(WASHINGTON) — An undocumented pregnant teen, who is in federal custody in Texas, is continuing her fight in court for the right to leave a detention facility to have an abortion.
On Sunday night, attorneys for the undocumented teen filed an emergency petition to have her case reviewed by the full U.S. Court of Appeals for the D.C. Circuit — in an attempt to reverse an order they said sidestepped serious constitutional questions. On Friday evening, after oral arguments from both sides in the morning, a three-judge appeals court panel ordered a delay in her attempt to obtain an abortion.
The Trump administration has so far blocked the teen’s attempts to leave the government-contracted facility to have the procedure, arguing in court that “the government has not put any obstacle in her path, rather the government is refusing to facilitate an abortion.”
A few weeks ago, the 17-year-old received a state-judicial order granting her permission to have an abortion without parental consent, which is required by state law. The teen, known only as Jane Doe, arrived in the United States illegally as an unaccompanied minor, which put her under the supervision of the U.S. Department of Health and Human Services (HHS).
Two of the three judges agreed to an order that gives the government until Oct. 31 at 5:00 p.m. to secure a sponsor for the teen, which would allow for her release.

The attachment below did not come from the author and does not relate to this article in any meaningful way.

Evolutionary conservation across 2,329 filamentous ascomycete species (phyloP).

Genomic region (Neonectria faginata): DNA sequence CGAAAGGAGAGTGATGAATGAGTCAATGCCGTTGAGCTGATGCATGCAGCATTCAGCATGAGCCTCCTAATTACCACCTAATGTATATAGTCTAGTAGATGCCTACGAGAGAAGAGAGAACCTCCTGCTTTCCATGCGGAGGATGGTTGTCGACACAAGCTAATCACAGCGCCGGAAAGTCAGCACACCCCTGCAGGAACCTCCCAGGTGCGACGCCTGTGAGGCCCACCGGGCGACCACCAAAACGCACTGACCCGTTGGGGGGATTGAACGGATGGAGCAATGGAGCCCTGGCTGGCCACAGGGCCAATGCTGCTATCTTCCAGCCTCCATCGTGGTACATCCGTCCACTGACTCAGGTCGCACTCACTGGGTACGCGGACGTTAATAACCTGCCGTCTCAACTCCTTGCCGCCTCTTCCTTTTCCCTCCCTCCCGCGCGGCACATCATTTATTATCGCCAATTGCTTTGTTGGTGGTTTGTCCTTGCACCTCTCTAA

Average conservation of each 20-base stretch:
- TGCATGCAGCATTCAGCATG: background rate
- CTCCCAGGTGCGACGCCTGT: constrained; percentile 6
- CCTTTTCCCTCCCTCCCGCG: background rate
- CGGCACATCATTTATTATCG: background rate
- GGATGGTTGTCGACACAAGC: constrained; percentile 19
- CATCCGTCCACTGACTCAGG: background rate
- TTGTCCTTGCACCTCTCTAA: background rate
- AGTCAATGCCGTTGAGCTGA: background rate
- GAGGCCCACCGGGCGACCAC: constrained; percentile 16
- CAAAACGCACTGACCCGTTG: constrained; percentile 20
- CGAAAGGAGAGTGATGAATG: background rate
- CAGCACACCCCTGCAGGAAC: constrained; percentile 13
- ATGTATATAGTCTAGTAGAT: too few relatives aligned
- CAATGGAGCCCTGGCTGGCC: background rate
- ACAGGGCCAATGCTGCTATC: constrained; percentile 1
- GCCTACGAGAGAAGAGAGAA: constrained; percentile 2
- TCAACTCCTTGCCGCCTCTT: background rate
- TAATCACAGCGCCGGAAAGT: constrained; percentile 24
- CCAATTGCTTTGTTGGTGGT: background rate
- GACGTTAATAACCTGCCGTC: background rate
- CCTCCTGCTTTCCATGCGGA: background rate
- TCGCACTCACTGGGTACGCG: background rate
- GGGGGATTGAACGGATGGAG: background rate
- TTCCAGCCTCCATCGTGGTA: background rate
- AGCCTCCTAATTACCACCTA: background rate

“While the government delays, there is a 17-year-old young woman waiting to find out whether she can have the abortion she wants or whether our government will force her to continue this pregnancy against her will. We are asking the court to put a stop to this now,” said Brigitte Amiri, a senior staff attorney with the ACLU Reproductive Freedom Project who is representing the teen.
If she can be released to a sponsor, HHS would no longer have to “facilitate” the abortion. The federal health agency argued that the teen could also self-deport but acknowledged in court that abortion is illegal in her home country.
The agency said last week in a statement that it “will protect the well-being of this minor and all children and their babies in our facilities, and we will defend human dignity for all in our care.”
If the government cannot find a suitable sponsor by the end of the month, the district federal court may re-enter its ruling, which had ordered the government to allow the teen to move forward with the abortion.
D.C. Circuit Judge Patricia Millett, who was on the three-judge panel last week, issued a scathing dissent to the panel’s order, writing that “there are no winners in cases like these. But there sure are losers.”
“Forcing her to continue an unwanted pregnancy just in the hopes of finding a sponsor that has not been found in the past six weeks sacrifices J.D.’s constitutional liberty, autonomy and personal dignity for no justifiable governmental reason,” the judge wrote in her dissent.
On Monday, the Trump administration said in a written response to the court that the request for review by the full appeals court should be denied.
“There is no precedent that supports Ms. Doe’s assertion that by illegally entering the United States and choosing to remain in custody rather than return home, the government must facilitate her access to abortion in order to avoid placing an ‘undue burden,'” the government said in its response.
The teen and her attorneys are now waiting to see if the full court will review the case.
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